What is the difference between mild cognitive impairment and Parkinson's dementia?

3 answers | Last updated: Sep 14, 2017
A fellow caregiver asked...

What is the difference between mild cognitive impairment and Parkinson's dementia?

Expert Answers

Graham A. Glass, MD, is the deputy director of the San Francisco Parkinson's Disease Research, Education, and Clinical Care Center (PADRECC) and an assistant clinical professor of neurology at the University of California, San Francisco (UCSF). He completed a fellowship in movement disorders at the Mayo Clinic.

Mild cognitive impairment implies that a patient is not normal in one or more "domains" of memory, but is not severly struggling in these areas to a degree that it impacts day to day function badly. PD with dementia is thought to be more severe and often patients with PDD (Parkinsons Disease with Dementia) can have hallucinations, confusion, difficulty with visuo-spacial skills (getting one's leg in the right hole of the pants etc.) and or problems with executive function (making good decisions etc). In some cases, we think that MCI may preceed PDD, but this is not always the case.

Community Answers

Lefty.gg answered...

I read something about a connection between PD and gout, I have gout (controlled). My PD progresses at an exceptionally slow rate. Some neurologists say I do not have PD and others say I do. If I don't.... what do I have..... as they wil not say. My PD symptoms come and go. Inability to turn over in bed, stuck feet, stoop, minimal tremor (I'm 84), excess sebum, gait disorder, slight balance problem and I bend at the waist involuntarily while I am shaving or walking and have fallen when my center of gravity shifts to outside my base. One neurologist said that was specific for PD. Memory still very good (people are amazed at what I remember and how far back I can go). I live at an assisted living facility with my wife of 60 years. Swallowing big pills has become a problem. My physiatrist ordered therapy for it.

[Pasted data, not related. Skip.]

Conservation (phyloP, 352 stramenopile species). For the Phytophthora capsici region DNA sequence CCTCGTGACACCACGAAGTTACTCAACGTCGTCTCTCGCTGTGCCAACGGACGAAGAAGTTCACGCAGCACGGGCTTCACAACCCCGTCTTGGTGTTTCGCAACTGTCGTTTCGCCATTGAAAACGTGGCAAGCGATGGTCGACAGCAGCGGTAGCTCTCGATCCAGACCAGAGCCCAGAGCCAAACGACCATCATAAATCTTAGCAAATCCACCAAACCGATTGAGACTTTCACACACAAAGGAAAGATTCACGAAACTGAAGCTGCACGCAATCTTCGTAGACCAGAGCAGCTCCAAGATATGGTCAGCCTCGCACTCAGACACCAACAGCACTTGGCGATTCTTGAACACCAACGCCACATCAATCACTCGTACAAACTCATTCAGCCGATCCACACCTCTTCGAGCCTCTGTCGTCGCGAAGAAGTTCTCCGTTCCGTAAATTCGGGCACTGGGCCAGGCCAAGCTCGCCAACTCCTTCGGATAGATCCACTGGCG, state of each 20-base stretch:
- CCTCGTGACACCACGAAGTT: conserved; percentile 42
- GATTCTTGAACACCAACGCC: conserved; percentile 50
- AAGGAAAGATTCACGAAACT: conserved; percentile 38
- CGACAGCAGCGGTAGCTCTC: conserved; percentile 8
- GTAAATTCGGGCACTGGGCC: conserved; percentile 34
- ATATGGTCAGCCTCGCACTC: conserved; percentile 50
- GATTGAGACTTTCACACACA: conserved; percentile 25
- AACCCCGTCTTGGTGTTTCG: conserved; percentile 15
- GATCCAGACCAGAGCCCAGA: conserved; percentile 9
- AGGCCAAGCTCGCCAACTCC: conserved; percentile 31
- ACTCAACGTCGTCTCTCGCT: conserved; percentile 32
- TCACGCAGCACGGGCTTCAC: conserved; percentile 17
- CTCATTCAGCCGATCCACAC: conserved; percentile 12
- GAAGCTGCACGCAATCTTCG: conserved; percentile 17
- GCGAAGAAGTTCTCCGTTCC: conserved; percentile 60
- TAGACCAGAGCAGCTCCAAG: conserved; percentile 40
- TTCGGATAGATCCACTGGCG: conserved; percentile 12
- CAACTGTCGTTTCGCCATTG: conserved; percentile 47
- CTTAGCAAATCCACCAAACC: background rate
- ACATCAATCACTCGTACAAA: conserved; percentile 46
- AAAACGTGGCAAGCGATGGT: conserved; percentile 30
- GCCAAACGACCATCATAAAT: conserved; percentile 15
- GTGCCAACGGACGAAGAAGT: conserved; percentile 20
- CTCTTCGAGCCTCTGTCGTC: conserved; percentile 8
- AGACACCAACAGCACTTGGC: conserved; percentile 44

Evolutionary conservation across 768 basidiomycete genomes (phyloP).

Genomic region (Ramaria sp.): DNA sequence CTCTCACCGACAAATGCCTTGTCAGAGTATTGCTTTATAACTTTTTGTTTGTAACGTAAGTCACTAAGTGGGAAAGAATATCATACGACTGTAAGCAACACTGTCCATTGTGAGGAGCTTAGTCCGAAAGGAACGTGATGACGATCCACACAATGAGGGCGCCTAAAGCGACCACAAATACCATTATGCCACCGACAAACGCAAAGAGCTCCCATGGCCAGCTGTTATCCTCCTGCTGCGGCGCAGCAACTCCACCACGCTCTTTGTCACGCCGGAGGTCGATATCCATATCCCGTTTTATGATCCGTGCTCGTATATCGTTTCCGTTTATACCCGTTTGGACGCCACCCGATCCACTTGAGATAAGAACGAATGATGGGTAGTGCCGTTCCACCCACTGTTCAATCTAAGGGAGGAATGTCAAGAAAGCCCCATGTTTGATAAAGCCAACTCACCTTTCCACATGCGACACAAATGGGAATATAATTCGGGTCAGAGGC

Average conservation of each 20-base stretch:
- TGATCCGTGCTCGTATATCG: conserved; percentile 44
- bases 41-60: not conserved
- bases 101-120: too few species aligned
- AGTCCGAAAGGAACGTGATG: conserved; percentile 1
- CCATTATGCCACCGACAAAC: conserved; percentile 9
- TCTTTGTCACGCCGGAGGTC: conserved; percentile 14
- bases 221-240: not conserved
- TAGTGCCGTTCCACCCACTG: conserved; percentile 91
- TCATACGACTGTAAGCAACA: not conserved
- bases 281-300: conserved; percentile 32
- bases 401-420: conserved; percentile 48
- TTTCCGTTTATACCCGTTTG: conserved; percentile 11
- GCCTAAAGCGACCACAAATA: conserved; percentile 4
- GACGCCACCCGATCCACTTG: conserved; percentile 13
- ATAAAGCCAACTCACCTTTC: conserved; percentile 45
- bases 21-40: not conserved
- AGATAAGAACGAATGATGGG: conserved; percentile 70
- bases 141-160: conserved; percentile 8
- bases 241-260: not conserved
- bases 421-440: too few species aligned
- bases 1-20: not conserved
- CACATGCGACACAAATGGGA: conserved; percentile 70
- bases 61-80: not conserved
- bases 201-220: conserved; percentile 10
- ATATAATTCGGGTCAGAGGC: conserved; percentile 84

I had a stroke in 06 with minimal residual effects (weakness on left side of my body). They found evidence of an earlier stroke and a lacune. I also have scoliosis and a siezure disorder since age 11 but no seizures since 12 but I spike on the EEG with hyperventilation. I continue to take Dilantin since 12. No side effects with gums, etc.

Lefty2g answered...

I was under the impression that PD dementia is dementia with PD symptoms while dementia by itself has no PD symptoms. I would think PD dementia is more serious because the patient is battling 2 disorders and either, by itself, is serious enough.

I am not a doctor, however, I have these symptoms and Board Certified Neurologists disagree about my diagnosis. Those that say I do not have PD have no answer for my symptoms. If it really is PD it is progressing at an extremely slow rate. I am not sorry about that. At least there is no pain. My symptoms come and go. It is weird.

If they knew what it is, perhaps, I could do something about it. I'm in the Boston area and there are plenty of excellent doctors.

I just read that PD patients have an increase in MELANOMAS and CANCER of the PROSTATE that is also seen in their offspring.